Japanese Micro Planes

Some very well engineered micro planes(translated) have been buzzing around the net. The goal here is ultra light weight. These suped-up paper planes have a remarkable target weight of around 10 grams (translated). The lighter the micro plane is the slower and more maneuverable it will be leading to some pretty interesting and scary applications. For controls it looks like many of the planes are using infrared receivers/transmitters (much like you would find in a TV remote hint hint). Getting the lightest plane possible has forced the designers to come up with some pretty ingenious tricks. For example, instead of using packaged servos they use a coil of wire wrapped around a rare earth magnet to control the flaps. You can see these home made “servos” in action after the break.

Some have taken a more classic approach and used rubber band power instead of a li-po/motor combo.

[via Make]

27 thoughts on “Japanese Micro Planes

  1. Those aren’t servos, they are galvos (galvanometers)
    Servos are a DC motor with feedback.
    Galvos are what analog multimeters use, except without a needle attached. They’re very accurate, lightning-fast (they’re also used for laser shows/projectors) and can run open-loop. Oh, and did I mention that they’re damn easy to make?


  2. Science Olympiad has had something like this as an event for almost 6 years now. For the last 3 years, they have had an ornithopter competition, which are supposed to be rubber band powered, they’re almost identical to the rubber band-powered one you liked to.

    Before that it was traditional prop planes, powered by rubber bands. They had a weight limit, I don’t remember it off-hand, but I believe it was around 5-10g, and then they limit you to another 30g of rubber to power the plane. There were competitors that could have those planes flying for more than 10 minutes under those circumstances. I don’t know much about the ornithopters, because that was after my time in Science Olympiad.

    The third image on the first link is of a rubber stripper, which cuts thin strips off of a rubber band, to make it lighter, so you can have a longer band for competition. We used one on my Science Olympiad team.

    Nevertheless, it’s impressive that they’re able to build such small electric planes that light.

  3. Razorconcepts “Buy a micro for $100”. wtf are you doing here if this is your solution. I could make my own with used kids toys for probably less the $10. I’m thinking the micro RC cars that charge on the remote could easily be adapted, i’m sure there are a ton of these floating around.

  4. Those “hacked” servos are called solenoids. You might remember them from physics when you calculated the field strength inside a infinitely long solenoid. However, it is still an ingenious and cheap engineering solution.

  5. I had a chance to meet and talk with these guys at last year’s Tokyo MAKE. Your post really doesn’t do it justice.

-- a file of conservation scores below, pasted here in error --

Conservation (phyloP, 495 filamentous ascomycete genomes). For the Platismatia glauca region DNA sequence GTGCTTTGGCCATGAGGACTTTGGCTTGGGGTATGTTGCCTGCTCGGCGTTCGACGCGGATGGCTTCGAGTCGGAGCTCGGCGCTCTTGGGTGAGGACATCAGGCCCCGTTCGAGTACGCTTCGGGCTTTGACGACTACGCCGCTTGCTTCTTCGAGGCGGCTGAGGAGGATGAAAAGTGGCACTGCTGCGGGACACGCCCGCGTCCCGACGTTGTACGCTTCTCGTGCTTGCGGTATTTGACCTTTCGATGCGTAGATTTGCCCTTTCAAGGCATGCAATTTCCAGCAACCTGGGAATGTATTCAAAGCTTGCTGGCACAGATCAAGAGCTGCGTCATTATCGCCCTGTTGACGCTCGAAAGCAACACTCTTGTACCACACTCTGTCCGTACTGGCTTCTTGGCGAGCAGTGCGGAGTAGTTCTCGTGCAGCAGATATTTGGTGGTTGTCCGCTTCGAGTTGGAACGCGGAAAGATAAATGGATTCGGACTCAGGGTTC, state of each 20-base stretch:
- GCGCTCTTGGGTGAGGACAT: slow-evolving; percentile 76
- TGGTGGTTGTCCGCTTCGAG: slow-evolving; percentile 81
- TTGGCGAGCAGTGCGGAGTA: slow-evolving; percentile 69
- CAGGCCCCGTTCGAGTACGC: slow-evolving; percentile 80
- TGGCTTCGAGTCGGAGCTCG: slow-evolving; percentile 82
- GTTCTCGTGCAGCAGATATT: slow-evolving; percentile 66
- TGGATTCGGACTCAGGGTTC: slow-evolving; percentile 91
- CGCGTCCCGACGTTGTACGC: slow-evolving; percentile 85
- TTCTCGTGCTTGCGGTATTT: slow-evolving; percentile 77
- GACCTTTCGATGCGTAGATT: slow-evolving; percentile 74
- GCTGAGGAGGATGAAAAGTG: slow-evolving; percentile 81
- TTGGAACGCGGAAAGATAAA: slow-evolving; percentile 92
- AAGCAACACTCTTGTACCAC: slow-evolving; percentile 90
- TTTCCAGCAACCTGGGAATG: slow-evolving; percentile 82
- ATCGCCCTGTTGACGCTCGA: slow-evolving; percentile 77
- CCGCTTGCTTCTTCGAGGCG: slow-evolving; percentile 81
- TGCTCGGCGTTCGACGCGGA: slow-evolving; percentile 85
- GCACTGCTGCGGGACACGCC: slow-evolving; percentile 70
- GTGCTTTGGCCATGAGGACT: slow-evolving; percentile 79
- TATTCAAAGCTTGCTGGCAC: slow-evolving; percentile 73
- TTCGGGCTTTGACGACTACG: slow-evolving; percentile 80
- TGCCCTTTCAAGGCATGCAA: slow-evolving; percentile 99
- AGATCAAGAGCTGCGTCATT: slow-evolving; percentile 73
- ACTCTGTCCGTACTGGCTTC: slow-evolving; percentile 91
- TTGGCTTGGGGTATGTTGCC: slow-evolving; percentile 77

I’ll have to dig up my photos and put them online.
    A few points I found impressive:
    All were powered by custom micro lipo cells. Their receiver boards were again custom, and were about the size of 1/4 a postage stamp. Thats right.the entire pcb was smaller than a typical tqfp. The board handled prop motor control (on off. No throttle that I know of) and three channels of control surface. Some planes made use of the third channel to twist the wings, but most just had tail control.
    One ornothopter had a wing flapping gear system that may have been hand machined.
    Most impressive fliers were the witch on a broom and the wooden warship.

  6. youtub/user/tyoukogatalabo are the Zen Masters of light slow flight!

    They always look like they are having a ball!

    If you have a YouTube account, subscribe!
    They post video of their fly-ins and they are always so cool to watch!

  7. @filespace I wondered the sme thing.
    But imagine it on your wall, with a retro computer build on it.

    Or a hackerspace colab project… like a word chain game… everyone takes a space and builds a random circuit. Then try to interconnect them all.

  8. i’ve always wanted to do something like this with cellphone motors, but idk where to get those magic weightless invisible batteries they’re using. beaming electricity to it would be cool tho. what are they using, zero-point-energy?

  9. looks like havoc heli electronics on it, for the control. as for aileron mechanisms, my guess would be wire tubes with magnet wire and tiny neo mags in there… apply small alternating currents gets your direction worked out.

  10. As Brandano implied, this isn’t so much something new and exciting, as a rather well-established sub-genre of model airplanes that you just hadn’t noticed. The early impressive models had transistor-based radio receivers and motors powered by compressed CO2. ICs and LiPoly batteries have resulted in a near-revolution; “consumer” grade planes are available off the shelf, and world records are under 1g total weight.
    (although, perhaps this sort of thing involves too much skill to be considered a “hack.” I always considered “hacks” to be things that were clever but relatively easily reproducible.)

    hack-wise, I particularly like the idea of shaving off the “unimportant” part of “heavy” electronics components like the typical IR RC receiver:

  11. There are servos based on memory shape alloys, but they are slow, imprecise and use up too much current. Another possible candidate for miniaturized actuators would be piezoelectric plastics of the same type used in some mems devices

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